A New Zealand Navy frigate is sailing through the disputed South China Sea as tensions between China and Taiwan escalate.
The Defence Force on Wednesday morning said the Royal New Zealand Navy Frigate Te Kaha is joining the United Kingdom's Carrier Strike Group (CSG) - which includes the massive HMS Queen Elizabeth - and other military partners to transit through the South China Sea.
Te Kaha and the replenishment tanker HMNZS Aotearoa set off from Auckland's Hauraki Gulf in September to interact with other nations in the Indo-Pacific. That includes for the Bersama Gold 21 exercise to mark the 50th anniversary of the Five Power Defence Arrangement (FPDA), of which New Zealand is a partner alongside Australia, Malaysia, Singapore and the UK.
The HMNZS Aotearoa has just finished its time with HMS Queen Elizabeth conducting exercises off the coast of Guam and "now it is HMNZS Te Kaha's turn as the frigate enters the South China Sea".
The waters are an area of major contention for surrounding countries. China claims much of the sea as its own, building artificial islands there and warning others not to sail close to what it refers to as its territory. Other nations have contested China's expansion and, in 2016, the Hague rejected China's historical claims.
New Zealand, as recently as August, has said there is no "legal basis for states to 'claim historic rights' with respect to maritime areas in the South China Sea", "no legal basis for continental states to claim archipelagic status", and that artificial islands "do not generate a territorial sea of their own".
Those comments were made in a diplomatic note in which New Zealand reiterated "that it does not take a position on competing claims of territorial sovereignty" in the waters. It also doesn't specifically name China.
In May, Prime Minister Jacinda Ardern and Australian Prime Minister Scott Morrison jointly "expressed serious concern over developments in the South China Sea, including the continued militarisation of disputed features and an intensification of destabilising activities at sea". China's Foreign Affairs Ministry spokesperson Wang Wenbin called these and other remarks by the pair "irresponsible".
China, often through its state media, has made a number of threats towards other nations seeking to travel through the South China Sea. In July, as HMS Queen Elizabeth sailed the waters, the Global Times said the ship should stick to what China says are international waters or face a "confrontation".
The New Zealand Defence Force on Wednesday said it has operated in the South East Asia region "for decades as part of bilateral and regional defence engagement, and demonstrates its commitment to regional security through its presence in the region".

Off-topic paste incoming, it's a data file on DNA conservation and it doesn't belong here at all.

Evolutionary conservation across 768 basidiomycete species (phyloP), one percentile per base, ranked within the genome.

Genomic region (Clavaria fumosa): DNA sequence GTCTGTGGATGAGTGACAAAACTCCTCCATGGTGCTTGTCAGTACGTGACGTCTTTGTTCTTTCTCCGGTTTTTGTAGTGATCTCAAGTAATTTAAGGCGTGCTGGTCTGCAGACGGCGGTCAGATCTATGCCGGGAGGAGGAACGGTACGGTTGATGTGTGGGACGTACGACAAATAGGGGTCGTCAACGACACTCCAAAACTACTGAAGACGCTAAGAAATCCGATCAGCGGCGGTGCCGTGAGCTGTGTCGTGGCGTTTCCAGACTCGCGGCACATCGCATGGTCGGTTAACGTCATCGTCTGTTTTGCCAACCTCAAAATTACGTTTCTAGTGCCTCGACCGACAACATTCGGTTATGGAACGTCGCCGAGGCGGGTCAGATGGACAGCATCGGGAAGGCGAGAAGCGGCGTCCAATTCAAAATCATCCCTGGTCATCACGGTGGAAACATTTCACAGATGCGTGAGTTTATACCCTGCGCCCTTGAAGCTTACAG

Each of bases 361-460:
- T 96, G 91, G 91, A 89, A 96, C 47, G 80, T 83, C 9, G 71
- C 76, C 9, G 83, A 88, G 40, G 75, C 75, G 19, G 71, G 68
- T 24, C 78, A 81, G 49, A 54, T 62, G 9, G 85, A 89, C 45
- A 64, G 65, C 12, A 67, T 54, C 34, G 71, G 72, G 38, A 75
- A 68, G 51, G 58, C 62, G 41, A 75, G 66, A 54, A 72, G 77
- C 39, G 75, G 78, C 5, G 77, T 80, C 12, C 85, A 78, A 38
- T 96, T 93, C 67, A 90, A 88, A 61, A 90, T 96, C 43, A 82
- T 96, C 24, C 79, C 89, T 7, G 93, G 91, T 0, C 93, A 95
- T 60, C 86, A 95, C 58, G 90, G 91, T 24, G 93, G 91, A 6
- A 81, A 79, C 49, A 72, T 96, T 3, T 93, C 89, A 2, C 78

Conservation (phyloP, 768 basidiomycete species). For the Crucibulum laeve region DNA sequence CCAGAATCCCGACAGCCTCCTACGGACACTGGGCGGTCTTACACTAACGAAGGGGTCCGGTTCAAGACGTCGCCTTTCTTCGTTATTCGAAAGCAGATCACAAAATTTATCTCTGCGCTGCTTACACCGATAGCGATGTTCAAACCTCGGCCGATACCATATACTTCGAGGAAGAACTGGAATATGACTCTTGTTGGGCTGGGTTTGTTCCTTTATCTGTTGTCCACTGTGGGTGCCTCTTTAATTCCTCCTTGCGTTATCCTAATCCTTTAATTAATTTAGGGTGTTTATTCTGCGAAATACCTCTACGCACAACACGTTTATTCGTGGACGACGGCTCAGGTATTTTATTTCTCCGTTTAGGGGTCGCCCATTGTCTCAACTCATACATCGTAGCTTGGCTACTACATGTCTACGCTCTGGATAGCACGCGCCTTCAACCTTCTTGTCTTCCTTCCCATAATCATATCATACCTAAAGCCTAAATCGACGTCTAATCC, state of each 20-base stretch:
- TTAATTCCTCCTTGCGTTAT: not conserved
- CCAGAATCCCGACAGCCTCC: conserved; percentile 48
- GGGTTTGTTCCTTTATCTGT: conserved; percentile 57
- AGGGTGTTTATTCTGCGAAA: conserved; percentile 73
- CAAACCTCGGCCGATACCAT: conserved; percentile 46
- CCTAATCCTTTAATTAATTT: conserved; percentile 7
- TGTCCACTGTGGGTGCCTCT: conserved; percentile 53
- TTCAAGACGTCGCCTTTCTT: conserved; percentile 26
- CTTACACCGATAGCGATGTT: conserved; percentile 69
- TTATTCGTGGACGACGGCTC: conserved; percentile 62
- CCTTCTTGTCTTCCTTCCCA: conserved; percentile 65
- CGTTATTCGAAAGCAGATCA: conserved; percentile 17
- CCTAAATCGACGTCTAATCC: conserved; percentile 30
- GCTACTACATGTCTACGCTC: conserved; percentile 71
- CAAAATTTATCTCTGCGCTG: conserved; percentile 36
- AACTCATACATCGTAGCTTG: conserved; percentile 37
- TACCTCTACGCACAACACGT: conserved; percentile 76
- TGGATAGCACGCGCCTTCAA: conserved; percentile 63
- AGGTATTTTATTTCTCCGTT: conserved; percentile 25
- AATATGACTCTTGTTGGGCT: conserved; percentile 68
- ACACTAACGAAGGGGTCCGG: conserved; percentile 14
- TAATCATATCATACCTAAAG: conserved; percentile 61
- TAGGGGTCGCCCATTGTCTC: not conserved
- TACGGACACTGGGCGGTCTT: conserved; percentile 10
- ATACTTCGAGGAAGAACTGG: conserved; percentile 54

"NZDF deployments exercise freedom of navigation and overflight. The NZDF undertakes all activities in accordance with international law, and for ships in particular the United Nations Convention on the Law of the Sea," it says.
"The South China Sea is one of the world's major sea lanes and is routinely transited by merchant and naval vessels and aircraft."
Defence Minister Peeni Henare last month said he has "no concern" around New Zealand having ships in the region.
The HMNZS Aotearoa is now enroute to Singapore for the Bersama Gold 21 exercise, which HMNZS Te Kaha will join after a week with the CSG. A New Royal New Zealand Air Force P-3K2 Orion will also join the exercise, which the Defence Force says is "designed to enhance interoperability and strengthen relationships" between militaries. About 270 personnel have been deployed across the two ships.
Bersama Gold 21, held off the coast of Singapore and the Malaysian Peninsula, will see FPDA defence forces "in the conduct of Combined and Joint Operations in a multi-threat environment".
"The exercise will commence with Force Integration Training and conclude with a War-at-Sea exercise," the Defence Force said last month.
Te Kaha's transit comes in the wake of Taiwan's Foreign Minister Joseph Wu warning if China was to launch "an attack", "we will fight to the end". China, which claims Taiwan as its own, has sent about 150 aircraft into the island's Air Defence Identification Zone since Friday, raising questions about Beijing's intentions.
Wu called for "like-minded partners", such as Australia, to partake in "security or intelligence exchanges".
Australia responded on Monday night, expressing concern about China's actions and urging the resolution of differences to be "achieved peacefully through dialogue and without the threat or use of force or coercion".
Wu's comments were followed by an essay on Tuesday by Taiwan's leader Tsai Ing-wen, who said if Taiwan "were to fall, the consequences would be catastrophic for regional peace and the democratic alliance system".
She said Taiwan was "committed to collaborating with our neighbours to prevent armed conflict in the East China and South China Seas as well as in the Taiwan Strait".
The island's leaders will this week meet with former Australian Prime Minister Tony Abbott, who last week spoke in support of Taiwan's bid to join the Comprehensive and Progressive Agreement for a Trans-Pacific Partnership (CPTPP), which China opposes. New Zealand received applications from both China and Taiwan last month to join the agreement.
Concern about a potential war in the region has been mounting all year, with both Australian and American officials saying conflict could not be discounted. Australia, the United States, and the United Kingdom last month unveiled a new security pact - AUKUS - aimed at confronting emerging threats in the Indo-Pacific, with an eye on China.